Skin disorders - erythema
What Causes It?
In half of all cases of either erythema multiforme or erythema nodosum, the exact cause is not known. In other cases, a variety of causes may result in erythema.
- Infection, primarily from the herpes simplex virus (HSV)
- Medications, such as penicillin and sulfa drugs; antiseizure medications; nonsteroidal anti-inflammatory drugs (NSAIDs)
- Infections, including mononucleosis
- Connective tissue disorders, such as lupus
- Ulcerative colitis
- Bechet disease
- Crohn disease
- Medications, such as birth control pills; sulfa drugs
Who is Most At Risk?
- Men are at greater risk than women for erythema multiforme.
- Women are at greater risk than men for erythema nodosum.
- Frequent or excessive sun exposure increases the risk for erythema multiforme.
- People between 20 to 30 years of age are at greater risk of erythema nodosum.
- People with a family history of skin conditions have a greater chance of developing either erythema multiforme or erythema nodosum.
Signs and Symptoms
- Fatigue, fever, and itching (before lesions appear)
- Sudden outbreak of spots, bumps, and lesions (usually on knees, elbows, palms, hands, and feet)
- Target lesions (spots surrounded by rings of normal and red skin, looking like a target)
- Erythema infectiosum (caused by a virus and known as fifth disease), rash on face and arms lasting about 2 weeks
- Fatigue, flu-like symptoms (before lesions appear)
- Clusters of nodules (small round masses) and lesions on shins, forearms, thighs, and trunk
- Red, painful lesions become soft and bluish, and fade to yellow and brown
- Joint pain
Stevens-Johnson syndrome (SJS) and toxic epidermal necrolysis (TEN), the most severe forms of erythema multiforme, have a different set of symptoms. Target lesions on the trunk, hacking cough, fever, and blisters around the mouth, eyes, nostrils, and anal and vaginal areas are the key symptoms of SJS. A person with TEN will have symptoms of SJS that worsen to include peeling and detachment of the skin, pus-like infections, fluid loss, and even death.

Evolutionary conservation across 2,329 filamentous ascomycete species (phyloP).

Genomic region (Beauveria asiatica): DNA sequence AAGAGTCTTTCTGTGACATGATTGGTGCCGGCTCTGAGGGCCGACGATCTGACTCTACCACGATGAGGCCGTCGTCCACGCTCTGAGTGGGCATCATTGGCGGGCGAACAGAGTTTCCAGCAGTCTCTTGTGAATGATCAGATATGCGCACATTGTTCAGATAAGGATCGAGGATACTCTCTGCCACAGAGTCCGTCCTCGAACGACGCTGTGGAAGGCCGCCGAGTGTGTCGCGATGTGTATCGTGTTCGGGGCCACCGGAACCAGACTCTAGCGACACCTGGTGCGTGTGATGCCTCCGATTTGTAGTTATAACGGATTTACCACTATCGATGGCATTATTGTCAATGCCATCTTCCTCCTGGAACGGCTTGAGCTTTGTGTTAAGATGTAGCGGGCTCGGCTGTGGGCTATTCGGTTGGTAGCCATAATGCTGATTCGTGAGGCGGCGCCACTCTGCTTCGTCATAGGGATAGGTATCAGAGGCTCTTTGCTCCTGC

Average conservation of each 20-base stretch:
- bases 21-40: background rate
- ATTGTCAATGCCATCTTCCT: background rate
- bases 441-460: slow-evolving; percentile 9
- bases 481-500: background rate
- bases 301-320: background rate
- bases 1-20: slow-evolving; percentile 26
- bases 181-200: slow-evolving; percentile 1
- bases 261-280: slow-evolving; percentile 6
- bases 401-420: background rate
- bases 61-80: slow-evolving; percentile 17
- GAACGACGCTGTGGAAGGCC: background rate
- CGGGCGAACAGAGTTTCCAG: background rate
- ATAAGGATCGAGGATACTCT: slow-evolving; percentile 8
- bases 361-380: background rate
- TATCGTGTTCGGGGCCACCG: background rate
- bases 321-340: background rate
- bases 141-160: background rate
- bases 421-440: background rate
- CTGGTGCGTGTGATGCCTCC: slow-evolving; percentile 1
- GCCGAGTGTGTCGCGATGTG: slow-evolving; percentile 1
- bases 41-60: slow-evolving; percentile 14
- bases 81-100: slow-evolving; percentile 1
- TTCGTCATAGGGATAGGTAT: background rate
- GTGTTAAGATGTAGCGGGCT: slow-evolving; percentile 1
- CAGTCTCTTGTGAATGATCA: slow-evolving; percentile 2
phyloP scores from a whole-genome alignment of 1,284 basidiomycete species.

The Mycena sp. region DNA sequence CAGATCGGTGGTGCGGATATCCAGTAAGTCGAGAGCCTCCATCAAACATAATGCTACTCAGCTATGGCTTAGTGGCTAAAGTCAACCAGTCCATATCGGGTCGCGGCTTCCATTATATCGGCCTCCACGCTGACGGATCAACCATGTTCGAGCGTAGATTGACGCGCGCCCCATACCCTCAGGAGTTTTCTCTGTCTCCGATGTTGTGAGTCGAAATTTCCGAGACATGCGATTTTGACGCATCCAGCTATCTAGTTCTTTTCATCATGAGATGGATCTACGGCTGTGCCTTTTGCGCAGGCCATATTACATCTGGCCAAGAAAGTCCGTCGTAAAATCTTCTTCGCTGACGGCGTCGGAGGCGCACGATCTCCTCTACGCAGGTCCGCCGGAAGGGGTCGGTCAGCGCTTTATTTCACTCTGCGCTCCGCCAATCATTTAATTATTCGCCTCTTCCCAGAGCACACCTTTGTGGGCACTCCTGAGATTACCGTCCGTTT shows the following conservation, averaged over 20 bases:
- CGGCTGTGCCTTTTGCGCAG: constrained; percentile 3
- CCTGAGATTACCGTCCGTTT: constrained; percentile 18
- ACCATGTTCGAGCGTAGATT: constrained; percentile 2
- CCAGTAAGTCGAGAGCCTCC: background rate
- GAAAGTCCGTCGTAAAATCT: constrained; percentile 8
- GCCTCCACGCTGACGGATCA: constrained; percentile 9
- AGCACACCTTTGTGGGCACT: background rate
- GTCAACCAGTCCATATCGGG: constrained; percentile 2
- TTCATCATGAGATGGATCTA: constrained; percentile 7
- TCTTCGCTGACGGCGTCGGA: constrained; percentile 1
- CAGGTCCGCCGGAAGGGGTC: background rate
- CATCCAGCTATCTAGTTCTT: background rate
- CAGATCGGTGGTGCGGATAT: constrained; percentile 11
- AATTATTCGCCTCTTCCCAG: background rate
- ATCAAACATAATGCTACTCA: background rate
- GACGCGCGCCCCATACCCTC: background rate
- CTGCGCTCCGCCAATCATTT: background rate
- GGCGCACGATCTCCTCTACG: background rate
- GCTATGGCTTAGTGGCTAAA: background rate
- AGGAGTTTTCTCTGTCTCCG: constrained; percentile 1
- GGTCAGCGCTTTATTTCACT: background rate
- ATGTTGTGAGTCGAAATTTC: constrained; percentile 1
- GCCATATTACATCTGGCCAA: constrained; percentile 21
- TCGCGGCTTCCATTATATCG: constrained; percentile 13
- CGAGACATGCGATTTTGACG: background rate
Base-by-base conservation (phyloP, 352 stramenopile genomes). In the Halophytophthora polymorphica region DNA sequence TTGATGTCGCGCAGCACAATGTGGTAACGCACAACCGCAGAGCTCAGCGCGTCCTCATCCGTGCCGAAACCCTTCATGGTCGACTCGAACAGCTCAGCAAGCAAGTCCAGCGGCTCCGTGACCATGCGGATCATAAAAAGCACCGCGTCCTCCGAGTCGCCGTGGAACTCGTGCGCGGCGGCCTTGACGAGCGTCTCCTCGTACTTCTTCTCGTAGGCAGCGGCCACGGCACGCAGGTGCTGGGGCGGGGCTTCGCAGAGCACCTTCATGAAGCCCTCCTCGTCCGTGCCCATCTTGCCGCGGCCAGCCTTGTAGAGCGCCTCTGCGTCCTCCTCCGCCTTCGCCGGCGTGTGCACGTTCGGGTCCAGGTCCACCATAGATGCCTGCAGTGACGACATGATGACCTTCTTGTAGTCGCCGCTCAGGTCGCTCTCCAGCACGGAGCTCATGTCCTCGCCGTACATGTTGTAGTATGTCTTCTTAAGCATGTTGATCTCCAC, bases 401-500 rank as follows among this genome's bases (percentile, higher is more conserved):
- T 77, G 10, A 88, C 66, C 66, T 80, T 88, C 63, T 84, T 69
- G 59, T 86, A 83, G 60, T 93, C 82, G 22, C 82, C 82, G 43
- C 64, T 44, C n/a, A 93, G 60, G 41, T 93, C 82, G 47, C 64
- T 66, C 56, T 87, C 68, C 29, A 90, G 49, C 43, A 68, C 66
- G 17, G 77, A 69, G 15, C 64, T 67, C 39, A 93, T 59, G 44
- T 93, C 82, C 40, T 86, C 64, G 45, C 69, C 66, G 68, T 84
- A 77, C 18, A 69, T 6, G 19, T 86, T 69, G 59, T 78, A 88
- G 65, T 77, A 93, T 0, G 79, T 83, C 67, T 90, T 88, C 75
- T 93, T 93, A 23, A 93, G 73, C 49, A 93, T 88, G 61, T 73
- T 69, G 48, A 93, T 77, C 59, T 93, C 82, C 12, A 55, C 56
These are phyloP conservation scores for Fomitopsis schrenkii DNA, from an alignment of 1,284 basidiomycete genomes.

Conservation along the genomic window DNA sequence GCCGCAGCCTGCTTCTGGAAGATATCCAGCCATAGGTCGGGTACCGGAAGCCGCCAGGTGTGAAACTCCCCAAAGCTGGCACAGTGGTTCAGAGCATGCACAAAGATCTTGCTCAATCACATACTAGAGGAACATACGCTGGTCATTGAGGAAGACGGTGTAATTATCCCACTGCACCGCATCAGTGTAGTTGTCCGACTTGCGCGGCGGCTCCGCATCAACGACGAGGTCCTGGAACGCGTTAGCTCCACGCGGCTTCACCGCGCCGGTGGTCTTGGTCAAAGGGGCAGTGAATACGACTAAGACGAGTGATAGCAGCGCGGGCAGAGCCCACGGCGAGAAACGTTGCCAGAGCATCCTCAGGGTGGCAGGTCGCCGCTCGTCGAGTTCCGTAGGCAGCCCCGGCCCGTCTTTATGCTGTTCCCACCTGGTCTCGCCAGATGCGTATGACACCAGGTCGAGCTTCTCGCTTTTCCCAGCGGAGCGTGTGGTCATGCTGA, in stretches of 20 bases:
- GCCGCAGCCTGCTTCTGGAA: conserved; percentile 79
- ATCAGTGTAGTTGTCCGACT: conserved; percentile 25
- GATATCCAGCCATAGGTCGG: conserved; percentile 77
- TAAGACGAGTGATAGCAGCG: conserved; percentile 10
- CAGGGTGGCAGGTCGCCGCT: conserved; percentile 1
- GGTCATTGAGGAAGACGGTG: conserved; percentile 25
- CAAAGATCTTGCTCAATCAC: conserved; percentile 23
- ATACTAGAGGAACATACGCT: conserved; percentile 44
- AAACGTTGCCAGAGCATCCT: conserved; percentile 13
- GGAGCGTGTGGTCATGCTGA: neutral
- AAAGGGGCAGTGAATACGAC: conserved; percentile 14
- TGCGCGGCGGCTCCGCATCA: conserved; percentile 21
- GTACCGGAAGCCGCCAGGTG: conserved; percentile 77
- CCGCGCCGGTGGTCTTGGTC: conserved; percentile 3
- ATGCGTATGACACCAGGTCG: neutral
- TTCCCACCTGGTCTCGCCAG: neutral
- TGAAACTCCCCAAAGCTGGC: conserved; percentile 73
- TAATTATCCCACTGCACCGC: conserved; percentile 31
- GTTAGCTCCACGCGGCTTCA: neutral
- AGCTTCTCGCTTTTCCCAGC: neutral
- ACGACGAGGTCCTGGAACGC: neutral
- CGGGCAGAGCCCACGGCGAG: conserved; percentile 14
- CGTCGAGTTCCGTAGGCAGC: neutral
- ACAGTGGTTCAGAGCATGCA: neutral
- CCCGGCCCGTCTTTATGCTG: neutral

What to Expect at Your Doctor's Office
Your doctor will perform a physical exam and may order a skin biopsy, throat culture, blood test, or x-ray to determine the type of erythema. These tests also may reveal any infections or medications that are contributing to symptoms.
Treat underlying diseases and avoid known triggers (certain medications, for example). It is also important to avoid the sun when taking certain medications.
Your doctor will treat any underlying diseases, stop any drugs that may contribute to symptoms, and take steps to control your current symptoms. Mild cases may not require treatment. Bed rest and medication may be necessary for more severe cases.
- Antihistamines for itching
- Antibiotics. If you have an infection, though research suggests many cases of erythema can be resolved without antibiotics
- Antiviral medications such as acyclovir and valacyclovir, if you have a virus
- Aspirin and nonsteroidal anti-inflammatory drugs (NSAIDs)
- Burrow's compresses, a solution used to soothe skin conditions, particularly blisters
- Corticosteroids, applied to the skin (topically); corticosteroids may also be taken orally to reduce symptoms of erythema nodosum
- Intravenous immunoglobulin, used experimentally for SJS and TEN
- Photomodulation therapy, use of a light-emitting diode to accelerate the resolution of erythema
Complementary and Alternative Therapies
To treat erythema, you must treat the underlying cause. It is important to get a proper diagnosis from your doctor before using complementary and alternative therapies (CAM). Not all CAM therapies are appropriate for all people, and some may interact with conventional medicines or therapies. You should use CAM therapies only under the guidance of a physician. Some CAM therapies may be used to:
- Reduce inflammation
- Boost the immune system
- Prevent infections